But Khan is clearly a small-fry player, one whose continuing cooperation would have yielded more fruit than his arrest. Indeed, his arrest has signaled to scores of other al-Qaeda players that they should shift their plans. ®

Thomas C Greene is the author of Computer Security for the Home and Small Office, a comprehensive guide to system hardening, malware protection, online anonymity, encryption, and data hygiene for Windows and Linux.

Related stories US terror alert becomes political football Al-Qaeda cyber terrorist panics US


Other stories you might like

  • North Korea pulled in $400m in cryptocurrency heists last year – report

    Plus: FIFA 22 players lose their identity and Texas gets phony QR codes

    In brief Thieves operating for the North Korean government made off with almost $400m in digicash last year in a concerted attack to steal and launder as much currency as they could.

    A report from blockchain biz Chainalysis found that attackers were going after investment houses and currency exchanges in a bid to purloin funds and send them back to the Glorious Leader's coffers. They then use mixing software to make masses of micropayments to new wallets, before consolidating them all again into a new account and moving the funds.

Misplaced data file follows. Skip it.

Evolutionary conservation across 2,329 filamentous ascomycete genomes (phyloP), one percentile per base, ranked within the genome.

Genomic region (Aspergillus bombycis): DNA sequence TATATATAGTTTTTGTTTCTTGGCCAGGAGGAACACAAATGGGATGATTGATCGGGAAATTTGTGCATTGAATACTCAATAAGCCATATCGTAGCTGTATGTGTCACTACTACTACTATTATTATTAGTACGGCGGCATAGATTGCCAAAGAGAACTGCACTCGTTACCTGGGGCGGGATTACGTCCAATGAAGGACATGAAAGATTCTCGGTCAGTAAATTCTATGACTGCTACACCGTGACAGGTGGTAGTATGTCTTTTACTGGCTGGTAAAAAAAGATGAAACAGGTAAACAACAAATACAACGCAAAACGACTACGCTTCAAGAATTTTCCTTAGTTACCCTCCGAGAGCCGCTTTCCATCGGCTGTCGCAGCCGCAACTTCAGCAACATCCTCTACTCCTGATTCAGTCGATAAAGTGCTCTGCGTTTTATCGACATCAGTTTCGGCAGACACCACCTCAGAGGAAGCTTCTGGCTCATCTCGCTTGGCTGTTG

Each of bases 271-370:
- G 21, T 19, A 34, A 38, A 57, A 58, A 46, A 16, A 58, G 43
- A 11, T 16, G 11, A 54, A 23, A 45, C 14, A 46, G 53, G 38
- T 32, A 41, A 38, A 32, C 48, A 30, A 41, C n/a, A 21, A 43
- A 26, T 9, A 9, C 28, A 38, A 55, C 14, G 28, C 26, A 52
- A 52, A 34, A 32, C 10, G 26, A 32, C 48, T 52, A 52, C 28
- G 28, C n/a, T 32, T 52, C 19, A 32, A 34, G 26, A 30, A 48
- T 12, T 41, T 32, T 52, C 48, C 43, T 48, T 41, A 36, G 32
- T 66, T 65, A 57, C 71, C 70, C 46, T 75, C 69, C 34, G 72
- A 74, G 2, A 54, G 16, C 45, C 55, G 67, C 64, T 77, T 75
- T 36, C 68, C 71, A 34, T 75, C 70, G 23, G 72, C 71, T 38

Bitcoin used to be a top target but Ether is now the most stolen currency, say the researchers, accounting for 58 per cent of the funds filched. Bitcoin accounted for just 20 per cent, a fall of more than 50 per cent since 2019 - although part of the reason might be that they are now so valuable people are taking more care with them.

    Continue reading
  • Tesla Full Self-Driving videos prompt California's DMV to rethink policy on accidents

    Plus: AI systems can identify different chess players by their moves and more

    In brief California’s Department of Motor Vehicles said it’s “revisiting” its opinion of whether Tesla’s so-called Full Self-Driving feature needs more oversight after a series of videos demonstrate how the technology can be dangerous.